Garnett’s rantings were a huge success, but Till Death Us Do Part eventually came to an end in 1975. It gave Mitchell a chance to flex his theatrical muscles, something he did to great acclaim in Arthur Miller’s Death of a Salesman, his performance as the beleaguered Willy Loman earning him the praise of the author himself and a multitude of awards, including the Laurence Oliver Award.
But the lure of the controversial Garnett was never far away. It seemed that if Speight was prepared to write more, and programme commissioners were prepared to give him airtime, Mitchell was happy enough to don his hat and West Ham scarf and continue to play the role. A switch to the commercial channels was unsuccessful, one series simply called Till Death… in which Else and Alf have retired to Eastbourne, failed at ATV. But a few years later, Garnett was back in London and on the BBC for a run of another seven series, albeit only one with Else as Nichols passed away in 1986. In Sickness and in Health continued Alf’s opinionated tirade against pretty much anything, but challenged more directly as he received care from a gay black social worker, Winston (Eamonn Walker).
Garnett was a machine. He made Mitchell popular in Australia, leading him to eventually obtain dual citizenship there. His stage show, The Thoughts of Chairman Alf, also penned by Speight had been a success for many years and provided Speight’s final television product, a series of mock Q&A performances by Mitchell in 1998. On one occasion while performing in Sydney, Mitchell received abusive letters in the post despite his show getting standing ovations. He commented, ‘It is a compliment to both of us – Garnett and me. We have incensed somebody. If I did not offend some people, I would be worried. I agree with what they say about Alf heartily.’
That was the heart of the matter for Mitchell. Although technically Jewish, he had been bothered by the occasions his religious expectations impacted his choices in life and he eventually veered away from religion, becoming a member of the British Humanist Association, holding staunchly socialist views. Garnett’s views were a million miles from Mitchell’s own (he was even a Tottenham fan, in contrast to Alf’s devotion to West Ham). But while audiences laughed, he knew full well that there were some who concurred wholeheartedly with Alf’s opinions. Challenged on entertaining such people, he contested that, ‘except there is all the others who would like to be entertained as well, and why should I modify my performance for the sake of a few narrow-minded bigots!’ It’s fair to say that the debate around Alf Garnett will continue as long as comedy exists.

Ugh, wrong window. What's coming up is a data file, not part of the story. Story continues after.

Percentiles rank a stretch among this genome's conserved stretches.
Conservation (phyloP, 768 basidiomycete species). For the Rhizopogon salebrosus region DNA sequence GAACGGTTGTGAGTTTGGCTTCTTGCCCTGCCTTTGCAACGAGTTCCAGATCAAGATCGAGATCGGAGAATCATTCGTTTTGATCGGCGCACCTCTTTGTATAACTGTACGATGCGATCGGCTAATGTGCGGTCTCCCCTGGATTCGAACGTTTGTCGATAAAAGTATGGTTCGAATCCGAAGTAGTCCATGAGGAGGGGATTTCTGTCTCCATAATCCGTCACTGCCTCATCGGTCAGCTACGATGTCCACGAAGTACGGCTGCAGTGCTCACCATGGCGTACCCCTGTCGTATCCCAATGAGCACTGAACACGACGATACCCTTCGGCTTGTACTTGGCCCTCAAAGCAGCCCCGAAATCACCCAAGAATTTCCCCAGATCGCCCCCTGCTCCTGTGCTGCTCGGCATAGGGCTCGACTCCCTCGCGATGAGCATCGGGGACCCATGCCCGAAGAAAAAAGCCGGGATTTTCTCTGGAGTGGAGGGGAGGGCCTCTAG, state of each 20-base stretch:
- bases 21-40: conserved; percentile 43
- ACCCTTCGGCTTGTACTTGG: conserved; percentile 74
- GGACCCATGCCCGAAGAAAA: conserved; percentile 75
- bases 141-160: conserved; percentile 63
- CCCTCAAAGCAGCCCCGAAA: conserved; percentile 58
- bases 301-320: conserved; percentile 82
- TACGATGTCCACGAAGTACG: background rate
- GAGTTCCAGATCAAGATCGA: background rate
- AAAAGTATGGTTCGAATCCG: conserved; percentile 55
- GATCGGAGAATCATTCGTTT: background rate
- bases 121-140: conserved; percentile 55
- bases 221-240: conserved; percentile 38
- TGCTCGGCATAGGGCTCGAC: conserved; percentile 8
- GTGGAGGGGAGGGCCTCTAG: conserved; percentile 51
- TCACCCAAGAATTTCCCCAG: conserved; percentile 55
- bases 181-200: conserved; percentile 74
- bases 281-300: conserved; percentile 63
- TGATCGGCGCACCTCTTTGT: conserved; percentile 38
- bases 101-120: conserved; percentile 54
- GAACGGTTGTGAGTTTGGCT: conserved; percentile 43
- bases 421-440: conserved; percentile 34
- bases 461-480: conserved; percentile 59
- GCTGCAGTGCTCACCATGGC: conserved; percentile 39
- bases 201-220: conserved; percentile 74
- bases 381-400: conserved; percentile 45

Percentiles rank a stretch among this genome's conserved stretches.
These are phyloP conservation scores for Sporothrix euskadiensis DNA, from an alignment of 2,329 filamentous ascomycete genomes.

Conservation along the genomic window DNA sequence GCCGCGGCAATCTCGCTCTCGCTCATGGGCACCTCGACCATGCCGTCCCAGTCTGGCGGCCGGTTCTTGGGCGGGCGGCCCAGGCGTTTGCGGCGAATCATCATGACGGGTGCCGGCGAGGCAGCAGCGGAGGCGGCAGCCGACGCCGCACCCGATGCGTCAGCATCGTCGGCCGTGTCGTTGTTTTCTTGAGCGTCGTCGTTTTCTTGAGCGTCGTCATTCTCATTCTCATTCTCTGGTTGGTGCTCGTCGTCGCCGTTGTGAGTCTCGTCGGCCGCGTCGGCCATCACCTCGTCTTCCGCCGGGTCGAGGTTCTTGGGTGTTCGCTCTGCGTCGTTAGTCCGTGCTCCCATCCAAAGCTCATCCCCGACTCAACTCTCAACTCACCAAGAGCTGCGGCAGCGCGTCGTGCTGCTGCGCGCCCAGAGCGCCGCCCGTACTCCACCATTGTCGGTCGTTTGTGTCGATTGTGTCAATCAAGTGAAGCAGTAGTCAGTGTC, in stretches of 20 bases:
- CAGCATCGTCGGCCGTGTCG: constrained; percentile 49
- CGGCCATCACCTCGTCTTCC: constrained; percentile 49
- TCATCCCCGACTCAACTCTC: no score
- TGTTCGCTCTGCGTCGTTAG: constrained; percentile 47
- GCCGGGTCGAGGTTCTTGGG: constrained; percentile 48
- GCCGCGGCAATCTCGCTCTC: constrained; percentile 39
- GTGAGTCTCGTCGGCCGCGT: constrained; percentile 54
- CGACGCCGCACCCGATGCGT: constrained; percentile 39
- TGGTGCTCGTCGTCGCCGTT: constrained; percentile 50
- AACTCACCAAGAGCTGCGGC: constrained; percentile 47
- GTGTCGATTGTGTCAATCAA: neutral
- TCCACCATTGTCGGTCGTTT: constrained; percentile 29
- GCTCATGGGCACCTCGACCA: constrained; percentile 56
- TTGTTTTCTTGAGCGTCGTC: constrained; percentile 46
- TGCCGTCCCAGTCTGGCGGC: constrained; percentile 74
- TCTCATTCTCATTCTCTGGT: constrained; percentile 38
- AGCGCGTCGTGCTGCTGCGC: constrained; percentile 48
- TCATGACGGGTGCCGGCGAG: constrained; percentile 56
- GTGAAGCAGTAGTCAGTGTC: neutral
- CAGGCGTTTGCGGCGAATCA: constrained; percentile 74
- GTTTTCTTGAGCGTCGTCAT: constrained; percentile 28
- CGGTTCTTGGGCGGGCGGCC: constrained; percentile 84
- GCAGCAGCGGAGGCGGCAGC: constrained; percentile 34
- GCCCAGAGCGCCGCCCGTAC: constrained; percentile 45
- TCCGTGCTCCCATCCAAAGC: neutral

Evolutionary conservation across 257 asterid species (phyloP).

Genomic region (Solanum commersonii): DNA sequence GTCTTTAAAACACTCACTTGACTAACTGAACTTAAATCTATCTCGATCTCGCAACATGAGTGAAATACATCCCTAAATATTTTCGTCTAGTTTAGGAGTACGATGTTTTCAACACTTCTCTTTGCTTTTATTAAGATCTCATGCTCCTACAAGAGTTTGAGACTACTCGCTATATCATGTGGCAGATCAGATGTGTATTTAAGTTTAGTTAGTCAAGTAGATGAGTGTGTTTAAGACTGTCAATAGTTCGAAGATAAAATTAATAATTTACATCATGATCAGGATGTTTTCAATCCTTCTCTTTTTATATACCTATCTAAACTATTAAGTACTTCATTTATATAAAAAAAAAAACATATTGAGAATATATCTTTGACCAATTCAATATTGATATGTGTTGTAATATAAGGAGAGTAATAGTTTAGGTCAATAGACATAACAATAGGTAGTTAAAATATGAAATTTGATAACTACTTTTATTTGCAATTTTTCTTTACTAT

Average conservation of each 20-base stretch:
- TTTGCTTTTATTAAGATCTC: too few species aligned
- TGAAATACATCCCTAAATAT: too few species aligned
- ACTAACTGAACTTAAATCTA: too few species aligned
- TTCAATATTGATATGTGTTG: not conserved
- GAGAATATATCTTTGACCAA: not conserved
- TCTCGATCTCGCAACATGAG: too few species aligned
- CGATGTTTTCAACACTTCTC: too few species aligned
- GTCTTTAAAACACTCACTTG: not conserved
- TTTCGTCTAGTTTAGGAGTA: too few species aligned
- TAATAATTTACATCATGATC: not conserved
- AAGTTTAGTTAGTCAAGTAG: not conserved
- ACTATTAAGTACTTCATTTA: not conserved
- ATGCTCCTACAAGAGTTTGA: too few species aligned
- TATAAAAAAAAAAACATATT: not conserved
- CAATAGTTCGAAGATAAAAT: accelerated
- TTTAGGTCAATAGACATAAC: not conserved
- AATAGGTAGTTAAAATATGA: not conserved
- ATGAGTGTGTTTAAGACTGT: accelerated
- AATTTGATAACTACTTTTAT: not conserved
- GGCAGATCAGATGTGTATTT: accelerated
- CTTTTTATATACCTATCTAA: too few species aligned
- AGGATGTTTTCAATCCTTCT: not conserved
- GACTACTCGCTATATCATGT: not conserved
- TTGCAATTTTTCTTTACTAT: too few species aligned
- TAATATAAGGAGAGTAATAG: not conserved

When Speight died, Garnett was retired as Mitchell didn’t wish to continue the role without his creator. However, Mitchell continued to work and earned rave reviews for a number of hefty stage roles. A nagging back condition, transverse myelitis, caused him spinal problems for his later years, compounded by a stroke, but despite his health issues he was a huge success in Visiting Mr Green, a stage production about a cantankerous Jewish widower. Mitchell admitted that while his views were nothing like Garnett’s, he certainly could be considered somewhat challenging. His wife even said, ‘You are like that awful Alf Garnett only he’s funny and you’re not.’
Warren Mitchell’s health eventually gave up in 2015 shortly before his 90th birthday. While people will always debate the effectiveness of using a Garnett character to mock the bigots of the world, Mitchell will be remembered as a talented actor whose range went far beyond that of a small-minded pensioner angry at the changing world around him. Richard Burton, during Mitchell’s This Is Your Life, described Mitchell as, ‘possibly the only great actor to have come out of television.’ And if Alf is his real legacy, well then Mitchell himself will be remembered forever more.
Published on February 8th, 2024. Written by Brian Slade for Television Heaven.